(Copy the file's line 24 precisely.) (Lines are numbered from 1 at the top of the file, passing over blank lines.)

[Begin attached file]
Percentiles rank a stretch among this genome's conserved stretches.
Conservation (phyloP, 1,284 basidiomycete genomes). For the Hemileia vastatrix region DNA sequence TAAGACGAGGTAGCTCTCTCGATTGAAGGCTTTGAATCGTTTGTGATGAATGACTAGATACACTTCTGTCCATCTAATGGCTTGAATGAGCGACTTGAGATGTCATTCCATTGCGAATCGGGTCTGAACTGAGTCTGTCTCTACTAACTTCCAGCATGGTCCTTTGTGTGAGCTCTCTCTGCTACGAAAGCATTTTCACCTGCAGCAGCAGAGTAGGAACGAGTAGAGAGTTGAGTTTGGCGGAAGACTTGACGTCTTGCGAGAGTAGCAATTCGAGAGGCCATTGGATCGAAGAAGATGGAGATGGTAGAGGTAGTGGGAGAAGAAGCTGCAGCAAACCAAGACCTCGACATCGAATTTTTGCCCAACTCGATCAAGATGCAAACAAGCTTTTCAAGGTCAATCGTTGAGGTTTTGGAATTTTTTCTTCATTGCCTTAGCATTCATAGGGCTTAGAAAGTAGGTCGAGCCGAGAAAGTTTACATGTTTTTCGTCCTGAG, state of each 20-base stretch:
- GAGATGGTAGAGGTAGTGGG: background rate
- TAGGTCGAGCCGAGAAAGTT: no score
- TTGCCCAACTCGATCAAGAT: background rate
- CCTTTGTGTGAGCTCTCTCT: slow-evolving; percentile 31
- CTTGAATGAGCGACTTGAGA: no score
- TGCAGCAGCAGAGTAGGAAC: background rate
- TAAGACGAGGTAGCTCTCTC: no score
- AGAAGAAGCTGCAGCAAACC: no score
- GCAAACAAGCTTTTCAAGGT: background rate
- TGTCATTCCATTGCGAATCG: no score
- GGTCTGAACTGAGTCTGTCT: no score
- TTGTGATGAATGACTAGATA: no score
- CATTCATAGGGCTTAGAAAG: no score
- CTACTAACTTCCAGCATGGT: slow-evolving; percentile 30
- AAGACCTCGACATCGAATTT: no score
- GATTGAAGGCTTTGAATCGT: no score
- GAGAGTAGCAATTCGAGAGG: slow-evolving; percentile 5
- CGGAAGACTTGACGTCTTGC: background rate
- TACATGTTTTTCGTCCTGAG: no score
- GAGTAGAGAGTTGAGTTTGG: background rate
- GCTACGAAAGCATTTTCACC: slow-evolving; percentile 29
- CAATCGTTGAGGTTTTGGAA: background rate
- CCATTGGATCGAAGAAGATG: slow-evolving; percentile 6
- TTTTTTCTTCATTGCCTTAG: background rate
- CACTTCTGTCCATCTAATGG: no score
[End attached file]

- CAATCGTTGAGGTTTTGGAA: background rate